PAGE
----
A revocable living trust is a partial substitute for a Will. Assets which are conveyed into a revocable living trust are managed by a “trustee” or, if the trustee is unwilling or unable, by a “successor trustee” during your lifetime and after death as you have provided in the trust. The person establishing the trust (known as the “grantor” or “settlor”) usually names himself or herself as trustee and manages the trust assets. Unless you become incompetent, you can revoke or change a revocable living trust at any time during your lifetime. The advantages of a living trust include (a) the assets transferred into the trust do not go through probate, (b) you can designate a successor trustee to manage the trust assets in the event of any incapacity and (c) the distribution process after death often takes less time than the probate process.

A revocable living trust does not remove all need for a Will. Generally, you will still need or want a Will – known as a “pour-over Will” – to cover any assets that were not included (intentionally or by omission) in the trust.

Be aware that a living trust is not appropriate for everyone. Whether
a living trust is the best option for you will depend on your particular circumstances. Watch out for unqualified “advisors” who sell living trusts in “trust mill” scams and who seek to obtain seniors’ private financial information for other purposes as well. Before creating and funding a trust, you should seek advice from a qualified estate planning attorney. (See Getting Legal Assistance.)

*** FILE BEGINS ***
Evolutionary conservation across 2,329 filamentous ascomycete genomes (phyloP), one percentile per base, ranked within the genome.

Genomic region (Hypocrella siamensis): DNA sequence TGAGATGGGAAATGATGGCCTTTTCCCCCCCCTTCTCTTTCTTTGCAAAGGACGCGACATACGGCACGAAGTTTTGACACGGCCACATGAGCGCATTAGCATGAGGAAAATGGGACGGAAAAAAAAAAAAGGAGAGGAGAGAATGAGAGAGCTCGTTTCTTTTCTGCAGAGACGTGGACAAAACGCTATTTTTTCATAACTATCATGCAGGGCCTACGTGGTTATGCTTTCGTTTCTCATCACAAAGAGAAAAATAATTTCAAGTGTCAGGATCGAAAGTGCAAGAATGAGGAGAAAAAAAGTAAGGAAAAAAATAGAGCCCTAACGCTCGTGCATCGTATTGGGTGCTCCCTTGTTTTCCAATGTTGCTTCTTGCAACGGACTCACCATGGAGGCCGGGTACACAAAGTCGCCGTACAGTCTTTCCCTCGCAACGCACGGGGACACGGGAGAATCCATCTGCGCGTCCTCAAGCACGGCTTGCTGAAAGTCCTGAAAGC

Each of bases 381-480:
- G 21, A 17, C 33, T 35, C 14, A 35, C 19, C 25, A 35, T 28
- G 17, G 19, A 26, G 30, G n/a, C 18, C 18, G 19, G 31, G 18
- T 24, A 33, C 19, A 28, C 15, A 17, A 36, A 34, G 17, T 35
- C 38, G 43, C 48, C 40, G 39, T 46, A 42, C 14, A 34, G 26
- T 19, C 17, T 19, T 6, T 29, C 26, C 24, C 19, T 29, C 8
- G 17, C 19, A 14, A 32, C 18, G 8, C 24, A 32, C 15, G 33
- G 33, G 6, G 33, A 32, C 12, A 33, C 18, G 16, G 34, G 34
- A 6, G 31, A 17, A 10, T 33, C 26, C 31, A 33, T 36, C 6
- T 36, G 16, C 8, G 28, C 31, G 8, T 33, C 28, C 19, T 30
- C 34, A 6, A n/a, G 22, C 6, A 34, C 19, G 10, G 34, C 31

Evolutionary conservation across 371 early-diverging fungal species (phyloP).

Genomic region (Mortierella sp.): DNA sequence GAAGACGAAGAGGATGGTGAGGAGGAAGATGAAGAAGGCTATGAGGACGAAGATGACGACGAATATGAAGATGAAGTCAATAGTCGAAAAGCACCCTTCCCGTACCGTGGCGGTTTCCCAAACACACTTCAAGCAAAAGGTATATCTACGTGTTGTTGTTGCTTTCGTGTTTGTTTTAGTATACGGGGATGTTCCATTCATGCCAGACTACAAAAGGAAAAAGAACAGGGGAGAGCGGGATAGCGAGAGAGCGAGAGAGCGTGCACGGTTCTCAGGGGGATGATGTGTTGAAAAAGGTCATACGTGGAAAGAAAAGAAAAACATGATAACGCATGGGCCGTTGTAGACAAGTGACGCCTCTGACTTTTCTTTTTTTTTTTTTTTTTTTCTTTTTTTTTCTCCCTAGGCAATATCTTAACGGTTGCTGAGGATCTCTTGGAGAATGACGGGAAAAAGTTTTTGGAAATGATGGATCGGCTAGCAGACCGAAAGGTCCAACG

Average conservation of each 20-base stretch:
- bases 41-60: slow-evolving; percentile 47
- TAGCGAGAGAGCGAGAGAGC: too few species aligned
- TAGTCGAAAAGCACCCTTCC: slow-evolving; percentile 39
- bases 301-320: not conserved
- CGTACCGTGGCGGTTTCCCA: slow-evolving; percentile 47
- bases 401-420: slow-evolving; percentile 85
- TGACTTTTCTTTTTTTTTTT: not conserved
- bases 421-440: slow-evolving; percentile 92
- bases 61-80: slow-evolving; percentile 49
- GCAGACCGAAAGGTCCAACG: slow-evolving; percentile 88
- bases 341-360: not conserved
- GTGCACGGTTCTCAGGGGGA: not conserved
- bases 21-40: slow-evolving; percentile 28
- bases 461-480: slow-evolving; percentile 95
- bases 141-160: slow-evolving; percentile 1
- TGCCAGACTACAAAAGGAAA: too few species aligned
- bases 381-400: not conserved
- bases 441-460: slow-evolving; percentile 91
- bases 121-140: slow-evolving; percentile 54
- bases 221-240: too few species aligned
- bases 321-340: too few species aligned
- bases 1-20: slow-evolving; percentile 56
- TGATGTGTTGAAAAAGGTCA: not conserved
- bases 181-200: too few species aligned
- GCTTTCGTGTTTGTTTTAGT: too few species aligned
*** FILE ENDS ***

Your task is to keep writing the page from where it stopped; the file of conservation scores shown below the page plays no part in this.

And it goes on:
Will my Estate be taxed after my death?
The answer to this question depends on your circumstances. Under present federal law, property left to your spouse or a charity will not be subject to “estate tax.” The portion of the estate that is left to anyone else – even your children – will be taxed if your assets total over $3.5 million in 2009. In 2010, unless Congress passes an extension or a new federal law, the estate tax is repealed, and in 2011 will revert to $1 million.

Under present federal law, you can also give away as much as $13,000 a year to each of your children or to anyone else without incurring a federal “gift tax.” In addition, you could pay your grandchildren’s college tuition or medical insurance (or anyone’s tuition or medical bills, for that matter) free of gift tax – but only if the payments are made directly to the educational institution or medical provider. (See IRS Form 709.) For information on estate tax and other gift tax exemptions, contact an estate planning attorney or call the Internal Revenue Service.